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Why Biden’s record players won’t solve poverty

September 16, 2019
Joe Biden and Bernie Sanders on stage during the democratic debate.
“Biden was voicing a deeply flawed theory that arose during the 1960s and that blamed parents, especially mothers, for the struggles of poor children and children of color,” writes Mical Raz, the Charles E. and Dale L. Phelps Professor in Public Policy and Health and an associate professor of history at the University of Rochester, in a Washington Post op-ed. (Getty Images photo)

Responding to a question about his record on race and schools during the last Democratic debate, former vice president Joe Biden urged poor parents to “make sure you have the record player on at night” in order for their children to hear and acquire enough words.

“While much of the criticism of the remark has centered on Biden’s old-fashioned choice of technology, far more important is that his sentiment reflected an equally out-of-date view on what plagues poor children,” argues Mical Raz, the Charles E. and Dale L. Phelps Professor in Public Policy and Health and an associate professor of history at the University of Rochester. Raz is also a practicing hospitalist at the University’s Strong Memorial Hospital.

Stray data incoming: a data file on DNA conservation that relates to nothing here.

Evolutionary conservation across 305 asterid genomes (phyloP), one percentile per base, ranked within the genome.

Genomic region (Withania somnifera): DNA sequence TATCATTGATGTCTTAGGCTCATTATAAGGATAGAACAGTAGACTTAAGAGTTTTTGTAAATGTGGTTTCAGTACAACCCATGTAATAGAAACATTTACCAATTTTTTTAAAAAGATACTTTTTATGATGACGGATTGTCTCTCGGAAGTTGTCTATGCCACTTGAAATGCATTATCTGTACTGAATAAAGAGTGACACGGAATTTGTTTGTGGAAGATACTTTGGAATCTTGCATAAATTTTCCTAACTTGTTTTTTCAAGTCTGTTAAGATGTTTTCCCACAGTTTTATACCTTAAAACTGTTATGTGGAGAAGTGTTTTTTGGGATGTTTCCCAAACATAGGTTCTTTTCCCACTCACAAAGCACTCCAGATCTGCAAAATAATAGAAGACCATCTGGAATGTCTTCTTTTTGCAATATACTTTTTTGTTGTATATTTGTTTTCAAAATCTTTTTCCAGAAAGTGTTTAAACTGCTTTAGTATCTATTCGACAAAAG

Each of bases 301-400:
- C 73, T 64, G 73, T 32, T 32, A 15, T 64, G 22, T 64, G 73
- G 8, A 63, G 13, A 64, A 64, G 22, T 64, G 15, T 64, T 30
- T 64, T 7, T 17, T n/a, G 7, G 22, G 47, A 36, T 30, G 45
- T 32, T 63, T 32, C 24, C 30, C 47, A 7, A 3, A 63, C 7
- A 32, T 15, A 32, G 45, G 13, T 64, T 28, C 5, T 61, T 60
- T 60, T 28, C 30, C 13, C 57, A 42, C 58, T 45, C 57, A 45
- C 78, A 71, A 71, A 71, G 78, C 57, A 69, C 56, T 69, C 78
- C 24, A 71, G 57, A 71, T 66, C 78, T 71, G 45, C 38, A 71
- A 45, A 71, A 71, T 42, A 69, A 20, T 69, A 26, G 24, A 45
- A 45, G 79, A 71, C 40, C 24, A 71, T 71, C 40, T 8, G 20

“Biden was voicing a deeply flawed theory that arose during the 1960s and that blamed parents, especially mothers, for the struggles of poor children and children of color,” writes Raz in a Washington Post op-ed, published in the newspaper’s Made by History section. “These parents, the theory argued, doomed their children to fail in classrooms by not offering them enough mental stimulation, such as books, colors on the wall, or educational experiences.”

According to Raz, such theories fell out of favor in the 1970s, and have since been thoroughly debunked by researchers; yet this flawed understanding endures among policymakers and the public.

“As a result, policymakers like Biden often advocate what they perceive poor families to lack, such as positive role models, a respect for the values of education or even a better work ethic, rather than what poor families truly need: food security, jobs, access to health care, and affordable housing,” writes Raz.

Raz, an expert in public policy and health, is the author of What’s Wrong with the Poor? Psychiatry, Race and the War on Poverty (University of North Caroline Press, 2013) and The Lobotomy Letters: The Making of American Psychosurgery (University of Rochester, 2013). She’s currently working on her third book—a history of child abuse policy in the United States from the 1970s to today.

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Category: Voices & Opinion

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